The shadow problem is a cute little puzzle about the metaphysics of shadows.
Consider four objects, L, A, B, and C arranged like this
where L is a lamp providing the only light, A and B are opaque objects, and no light is falling on C.
Consider also some non-controversial propositions concerning shadows, their casters, and shaded objects.
1. An object can cast a shadow only if it is opaque and light is falling on it.
2. Shadows cannot be cast through opaque objects
3. An object is in the shade only if some other object is casting a shadow upon it.
Here’s the problem: Is C in the shade? If it is, then by principle 3 either A or B must be casting a shadow on it. However, principle 1 rules out B as the shadow caster, since no light falls on B and principle 2 rules out A, since A’s shadow can’t be cast through B. We are led to the absurd conclusion, then, that C is not in the shade.
Further reflection may lead us to reject one or more of the three principles. Or increase their number to four or more. (Personally, I’m a shade and shadow eliminativist.)
While the shadow problem is fun to regard as a first-order philosophical problem, I like how it reflects on various higher-order problems, like: what are philosophical subject matters and methods? Or: when, if at all, do philosophers ever arrive at solutions to problems?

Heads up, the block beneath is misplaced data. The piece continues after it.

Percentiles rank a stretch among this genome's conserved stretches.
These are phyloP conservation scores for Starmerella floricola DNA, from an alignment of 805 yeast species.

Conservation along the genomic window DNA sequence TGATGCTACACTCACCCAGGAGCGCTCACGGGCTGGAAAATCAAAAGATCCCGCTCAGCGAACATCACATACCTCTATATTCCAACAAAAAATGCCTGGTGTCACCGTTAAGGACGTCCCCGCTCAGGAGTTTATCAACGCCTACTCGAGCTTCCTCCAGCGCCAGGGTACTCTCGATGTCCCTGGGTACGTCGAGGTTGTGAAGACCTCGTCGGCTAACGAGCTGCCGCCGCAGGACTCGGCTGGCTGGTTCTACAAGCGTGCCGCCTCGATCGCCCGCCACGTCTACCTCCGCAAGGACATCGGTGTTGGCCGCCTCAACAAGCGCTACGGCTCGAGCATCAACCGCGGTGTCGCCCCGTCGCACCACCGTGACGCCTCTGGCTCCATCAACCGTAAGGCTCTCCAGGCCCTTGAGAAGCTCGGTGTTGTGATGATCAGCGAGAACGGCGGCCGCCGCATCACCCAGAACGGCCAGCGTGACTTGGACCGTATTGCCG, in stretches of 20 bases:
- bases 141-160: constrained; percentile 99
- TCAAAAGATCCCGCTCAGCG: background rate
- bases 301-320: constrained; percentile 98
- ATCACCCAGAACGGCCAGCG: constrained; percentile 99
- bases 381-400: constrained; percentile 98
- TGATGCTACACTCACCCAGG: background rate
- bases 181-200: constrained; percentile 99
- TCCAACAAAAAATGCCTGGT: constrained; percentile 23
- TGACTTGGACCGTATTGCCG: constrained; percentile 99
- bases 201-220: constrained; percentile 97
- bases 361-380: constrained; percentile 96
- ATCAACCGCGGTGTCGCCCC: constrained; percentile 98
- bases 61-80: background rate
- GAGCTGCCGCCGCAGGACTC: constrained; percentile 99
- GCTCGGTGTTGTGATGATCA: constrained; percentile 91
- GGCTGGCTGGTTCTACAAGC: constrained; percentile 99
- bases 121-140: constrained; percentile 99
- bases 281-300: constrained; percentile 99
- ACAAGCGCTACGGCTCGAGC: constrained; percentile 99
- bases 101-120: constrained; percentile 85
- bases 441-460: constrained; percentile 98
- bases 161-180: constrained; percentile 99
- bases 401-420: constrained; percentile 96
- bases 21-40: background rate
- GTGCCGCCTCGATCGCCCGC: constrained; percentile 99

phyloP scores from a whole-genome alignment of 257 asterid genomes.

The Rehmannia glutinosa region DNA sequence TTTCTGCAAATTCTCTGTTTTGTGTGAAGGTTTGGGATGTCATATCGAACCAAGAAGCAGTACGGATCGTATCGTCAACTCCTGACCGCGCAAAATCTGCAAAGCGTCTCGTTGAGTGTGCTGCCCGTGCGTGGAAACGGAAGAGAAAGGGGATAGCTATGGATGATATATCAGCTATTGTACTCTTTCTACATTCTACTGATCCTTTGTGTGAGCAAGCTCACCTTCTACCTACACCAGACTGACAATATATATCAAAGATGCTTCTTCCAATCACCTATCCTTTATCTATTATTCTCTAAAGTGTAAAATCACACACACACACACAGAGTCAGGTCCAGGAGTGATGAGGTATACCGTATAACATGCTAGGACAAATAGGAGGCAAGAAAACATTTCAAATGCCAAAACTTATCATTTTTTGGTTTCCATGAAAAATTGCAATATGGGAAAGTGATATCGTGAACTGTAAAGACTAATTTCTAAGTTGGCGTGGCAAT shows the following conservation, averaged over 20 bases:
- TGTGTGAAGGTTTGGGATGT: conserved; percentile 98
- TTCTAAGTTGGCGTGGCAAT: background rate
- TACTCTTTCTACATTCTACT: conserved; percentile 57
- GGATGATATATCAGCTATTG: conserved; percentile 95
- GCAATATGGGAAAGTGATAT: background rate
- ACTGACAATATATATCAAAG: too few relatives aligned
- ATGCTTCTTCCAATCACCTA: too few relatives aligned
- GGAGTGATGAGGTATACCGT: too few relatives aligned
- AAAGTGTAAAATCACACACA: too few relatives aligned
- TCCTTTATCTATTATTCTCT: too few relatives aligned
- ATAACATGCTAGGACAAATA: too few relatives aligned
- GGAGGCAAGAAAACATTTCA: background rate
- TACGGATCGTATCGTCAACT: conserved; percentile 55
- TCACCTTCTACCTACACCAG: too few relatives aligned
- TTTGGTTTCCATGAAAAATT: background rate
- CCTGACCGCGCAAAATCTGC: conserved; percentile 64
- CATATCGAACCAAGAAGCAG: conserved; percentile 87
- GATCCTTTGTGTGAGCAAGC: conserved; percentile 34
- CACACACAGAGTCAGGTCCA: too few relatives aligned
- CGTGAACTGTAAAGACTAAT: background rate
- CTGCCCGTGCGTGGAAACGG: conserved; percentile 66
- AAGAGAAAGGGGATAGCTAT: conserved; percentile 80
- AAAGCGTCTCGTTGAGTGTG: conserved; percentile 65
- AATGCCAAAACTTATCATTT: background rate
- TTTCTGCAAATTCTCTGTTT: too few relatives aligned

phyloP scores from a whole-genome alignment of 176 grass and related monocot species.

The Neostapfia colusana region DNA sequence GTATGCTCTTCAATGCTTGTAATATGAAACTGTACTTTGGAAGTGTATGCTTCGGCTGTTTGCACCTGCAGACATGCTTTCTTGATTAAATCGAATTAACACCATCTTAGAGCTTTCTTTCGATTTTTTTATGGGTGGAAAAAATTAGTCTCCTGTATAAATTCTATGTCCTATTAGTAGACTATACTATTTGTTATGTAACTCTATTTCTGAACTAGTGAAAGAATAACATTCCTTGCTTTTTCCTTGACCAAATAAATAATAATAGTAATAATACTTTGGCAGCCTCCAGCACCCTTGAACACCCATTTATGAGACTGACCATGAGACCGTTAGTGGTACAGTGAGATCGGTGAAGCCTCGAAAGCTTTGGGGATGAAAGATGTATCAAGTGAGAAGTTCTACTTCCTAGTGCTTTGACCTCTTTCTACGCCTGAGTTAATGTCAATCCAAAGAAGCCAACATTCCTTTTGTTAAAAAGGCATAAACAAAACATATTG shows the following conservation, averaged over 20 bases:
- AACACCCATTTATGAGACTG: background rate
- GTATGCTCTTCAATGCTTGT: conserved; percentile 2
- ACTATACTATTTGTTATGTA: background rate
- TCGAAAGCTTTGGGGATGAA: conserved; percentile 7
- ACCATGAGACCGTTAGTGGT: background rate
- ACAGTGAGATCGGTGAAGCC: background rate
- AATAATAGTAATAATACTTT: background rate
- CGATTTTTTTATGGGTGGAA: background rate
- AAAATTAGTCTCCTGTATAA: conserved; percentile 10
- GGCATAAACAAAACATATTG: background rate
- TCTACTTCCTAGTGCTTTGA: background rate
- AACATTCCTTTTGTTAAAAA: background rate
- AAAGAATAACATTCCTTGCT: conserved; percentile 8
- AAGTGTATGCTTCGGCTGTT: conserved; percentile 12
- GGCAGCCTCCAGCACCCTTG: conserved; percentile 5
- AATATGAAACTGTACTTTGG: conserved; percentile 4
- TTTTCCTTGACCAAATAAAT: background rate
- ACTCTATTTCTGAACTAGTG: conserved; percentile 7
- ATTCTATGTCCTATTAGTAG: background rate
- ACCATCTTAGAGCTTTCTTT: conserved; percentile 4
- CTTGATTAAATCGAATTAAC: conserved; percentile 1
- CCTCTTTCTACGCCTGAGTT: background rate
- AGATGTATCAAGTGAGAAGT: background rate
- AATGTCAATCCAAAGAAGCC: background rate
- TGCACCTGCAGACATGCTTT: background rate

One thing I especially like these days about the shadow problem is how it illustrates to students what a philosophical problem is. It’s pretty clear, I think, that this isn’t going to be solved by simply opening the dictionary, or asking the scientists in the department of shadow studies.
Some other meta-philosophical issues I’ve been thinking about in connection with the shadow problem are:
What, if anything, is added by describing anything here as intuitive or as deliverances of intuition?
Would the methods of experimental philosophy do a damn bit of good here? Suppose that there were survey results demonstrating a small yet statistically significant difference in people’s willingness to abandon one of the propositions? Would that thereby make one solution to the problem better than another?
(My presentation of the shadow problem is adapted from the way Peter Suber formulates it [link]. (For other formulations and a brief history of the problem, see pp39-40 of Roy Sorensen’s 1999 J. Phil article “Seeing Intersecting Eclipses”.))